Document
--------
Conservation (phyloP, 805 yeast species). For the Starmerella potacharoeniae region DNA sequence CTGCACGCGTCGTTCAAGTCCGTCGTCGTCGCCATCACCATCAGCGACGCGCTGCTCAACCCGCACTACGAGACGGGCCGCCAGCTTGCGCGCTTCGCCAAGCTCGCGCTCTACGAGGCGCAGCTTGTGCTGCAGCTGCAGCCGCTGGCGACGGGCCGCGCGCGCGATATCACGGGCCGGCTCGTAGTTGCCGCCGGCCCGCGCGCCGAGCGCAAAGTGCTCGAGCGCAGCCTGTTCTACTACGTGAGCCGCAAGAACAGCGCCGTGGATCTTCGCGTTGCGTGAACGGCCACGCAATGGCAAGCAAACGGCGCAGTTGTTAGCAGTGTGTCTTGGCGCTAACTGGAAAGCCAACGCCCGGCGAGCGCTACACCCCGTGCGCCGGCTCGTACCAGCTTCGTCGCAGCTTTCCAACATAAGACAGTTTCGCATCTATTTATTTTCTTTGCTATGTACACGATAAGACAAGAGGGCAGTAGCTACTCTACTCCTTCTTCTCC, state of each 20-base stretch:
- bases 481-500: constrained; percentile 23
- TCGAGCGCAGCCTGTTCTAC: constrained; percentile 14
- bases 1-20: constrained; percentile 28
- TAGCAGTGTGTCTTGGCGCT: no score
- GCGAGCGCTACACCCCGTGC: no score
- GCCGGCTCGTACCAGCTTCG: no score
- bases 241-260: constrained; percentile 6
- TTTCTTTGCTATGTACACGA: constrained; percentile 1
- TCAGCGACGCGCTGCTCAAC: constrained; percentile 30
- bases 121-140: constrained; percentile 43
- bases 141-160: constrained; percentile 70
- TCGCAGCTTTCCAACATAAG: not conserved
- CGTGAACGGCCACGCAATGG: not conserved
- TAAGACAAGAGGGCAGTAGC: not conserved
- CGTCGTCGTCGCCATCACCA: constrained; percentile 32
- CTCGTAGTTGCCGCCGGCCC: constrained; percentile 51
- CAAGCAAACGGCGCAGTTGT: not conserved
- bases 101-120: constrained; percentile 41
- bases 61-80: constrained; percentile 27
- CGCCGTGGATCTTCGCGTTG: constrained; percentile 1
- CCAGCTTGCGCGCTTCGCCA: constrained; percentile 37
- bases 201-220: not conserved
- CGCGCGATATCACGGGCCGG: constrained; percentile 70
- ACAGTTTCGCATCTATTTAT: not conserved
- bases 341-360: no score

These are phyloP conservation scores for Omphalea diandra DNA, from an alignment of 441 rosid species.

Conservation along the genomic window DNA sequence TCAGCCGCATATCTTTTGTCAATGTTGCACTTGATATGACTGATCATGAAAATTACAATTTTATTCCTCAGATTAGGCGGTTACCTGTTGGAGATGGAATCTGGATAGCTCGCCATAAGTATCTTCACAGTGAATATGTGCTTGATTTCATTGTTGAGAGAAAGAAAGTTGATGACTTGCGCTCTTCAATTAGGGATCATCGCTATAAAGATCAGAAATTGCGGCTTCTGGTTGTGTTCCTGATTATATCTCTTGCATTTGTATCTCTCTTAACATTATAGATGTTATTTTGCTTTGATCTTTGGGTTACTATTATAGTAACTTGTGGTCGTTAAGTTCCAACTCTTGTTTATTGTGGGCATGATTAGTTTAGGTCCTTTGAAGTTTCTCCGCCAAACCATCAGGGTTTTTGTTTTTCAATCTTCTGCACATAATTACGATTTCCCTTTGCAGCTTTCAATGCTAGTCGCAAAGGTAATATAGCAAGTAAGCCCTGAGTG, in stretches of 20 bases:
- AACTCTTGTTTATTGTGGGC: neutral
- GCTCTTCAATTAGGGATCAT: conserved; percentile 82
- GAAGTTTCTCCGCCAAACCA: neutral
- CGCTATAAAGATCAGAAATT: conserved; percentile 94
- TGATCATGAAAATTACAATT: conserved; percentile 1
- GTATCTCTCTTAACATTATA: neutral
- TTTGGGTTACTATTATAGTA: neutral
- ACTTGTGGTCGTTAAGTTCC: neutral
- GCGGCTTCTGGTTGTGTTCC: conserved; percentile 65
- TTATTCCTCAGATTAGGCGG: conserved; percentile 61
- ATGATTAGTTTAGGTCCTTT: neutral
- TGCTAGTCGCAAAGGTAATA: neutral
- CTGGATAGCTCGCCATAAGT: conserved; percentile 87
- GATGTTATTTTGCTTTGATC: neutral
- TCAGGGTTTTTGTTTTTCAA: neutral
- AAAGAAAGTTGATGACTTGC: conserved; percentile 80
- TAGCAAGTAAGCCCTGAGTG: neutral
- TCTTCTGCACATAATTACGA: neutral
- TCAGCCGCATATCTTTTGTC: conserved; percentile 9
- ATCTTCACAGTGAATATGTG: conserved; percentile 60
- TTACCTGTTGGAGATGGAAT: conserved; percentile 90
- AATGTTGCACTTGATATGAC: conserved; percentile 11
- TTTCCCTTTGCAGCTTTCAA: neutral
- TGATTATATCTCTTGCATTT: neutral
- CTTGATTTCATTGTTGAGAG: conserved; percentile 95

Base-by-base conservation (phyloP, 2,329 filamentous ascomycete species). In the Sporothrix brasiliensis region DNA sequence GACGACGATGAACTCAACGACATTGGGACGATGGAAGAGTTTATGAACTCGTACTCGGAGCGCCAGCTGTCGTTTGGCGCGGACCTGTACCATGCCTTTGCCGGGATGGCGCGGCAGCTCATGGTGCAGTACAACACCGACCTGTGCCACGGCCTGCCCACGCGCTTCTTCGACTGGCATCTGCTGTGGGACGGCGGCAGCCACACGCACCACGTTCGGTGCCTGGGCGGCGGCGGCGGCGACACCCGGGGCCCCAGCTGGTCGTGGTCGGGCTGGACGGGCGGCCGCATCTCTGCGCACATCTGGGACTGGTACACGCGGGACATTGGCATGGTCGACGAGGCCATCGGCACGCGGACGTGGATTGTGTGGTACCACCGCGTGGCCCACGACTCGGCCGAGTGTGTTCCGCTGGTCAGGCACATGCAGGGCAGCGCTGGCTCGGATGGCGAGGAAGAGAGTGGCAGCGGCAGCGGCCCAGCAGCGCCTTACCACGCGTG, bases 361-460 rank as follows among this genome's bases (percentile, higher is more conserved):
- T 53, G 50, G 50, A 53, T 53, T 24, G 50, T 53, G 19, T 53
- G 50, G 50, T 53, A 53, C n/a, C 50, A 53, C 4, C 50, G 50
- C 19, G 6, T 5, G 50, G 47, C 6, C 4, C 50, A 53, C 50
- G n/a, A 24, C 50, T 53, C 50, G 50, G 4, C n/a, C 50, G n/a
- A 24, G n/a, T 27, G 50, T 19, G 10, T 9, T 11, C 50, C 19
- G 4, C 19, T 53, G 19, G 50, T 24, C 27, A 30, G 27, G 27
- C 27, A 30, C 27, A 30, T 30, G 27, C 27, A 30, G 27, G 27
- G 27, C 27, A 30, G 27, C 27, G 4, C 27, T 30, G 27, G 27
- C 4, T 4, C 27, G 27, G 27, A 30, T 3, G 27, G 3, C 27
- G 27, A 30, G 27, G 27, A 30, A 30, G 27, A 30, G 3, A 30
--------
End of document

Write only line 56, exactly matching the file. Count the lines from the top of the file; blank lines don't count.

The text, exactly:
- G 50, G 50, T 53, A 53, C n/a, C 50, A 53, C 4, C 50, G 50